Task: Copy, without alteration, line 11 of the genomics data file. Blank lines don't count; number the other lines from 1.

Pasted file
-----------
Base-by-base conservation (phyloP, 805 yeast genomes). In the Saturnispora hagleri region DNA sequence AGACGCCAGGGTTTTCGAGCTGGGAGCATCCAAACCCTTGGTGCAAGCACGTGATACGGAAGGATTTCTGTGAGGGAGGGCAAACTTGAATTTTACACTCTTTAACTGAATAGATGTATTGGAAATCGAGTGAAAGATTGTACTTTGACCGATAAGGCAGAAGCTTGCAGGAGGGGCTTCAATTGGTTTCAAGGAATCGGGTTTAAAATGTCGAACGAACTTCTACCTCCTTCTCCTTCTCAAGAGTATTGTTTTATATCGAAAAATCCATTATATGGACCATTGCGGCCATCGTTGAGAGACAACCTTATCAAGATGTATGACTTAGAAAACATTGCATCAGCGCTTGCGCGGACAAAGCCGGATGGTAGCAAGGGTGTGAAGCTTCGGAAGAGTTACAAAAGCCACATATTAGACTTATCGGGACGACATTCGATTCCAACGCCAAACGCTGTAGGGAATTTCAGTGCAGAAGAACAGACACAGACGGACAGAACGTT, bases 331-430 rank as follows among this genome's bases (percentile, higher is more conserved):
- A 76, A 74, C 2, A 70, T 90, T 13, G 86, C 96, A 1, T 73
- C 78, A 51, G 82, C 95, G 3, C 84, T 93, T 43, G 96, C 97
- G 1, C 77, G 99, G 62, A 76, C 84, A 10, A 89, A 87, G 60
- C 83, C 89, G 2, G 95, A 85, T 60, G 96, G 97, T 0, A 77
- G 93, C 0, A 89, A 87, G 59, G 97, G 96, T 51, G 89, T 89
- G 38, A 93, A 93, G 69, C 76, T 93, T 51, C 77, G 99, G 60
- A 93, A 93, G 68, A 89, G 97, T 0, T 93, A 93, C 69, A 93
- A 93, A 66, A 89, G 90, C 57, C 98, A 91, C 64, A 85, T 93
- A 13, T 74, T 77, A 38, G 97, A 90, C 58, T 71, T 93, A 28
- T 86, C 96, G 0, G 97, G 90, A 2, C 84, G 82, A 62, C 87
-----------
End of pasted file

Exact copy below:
- T 86, C 96, G 0, G 97, G 90, A 2, C 84, G 82, A 62, C 87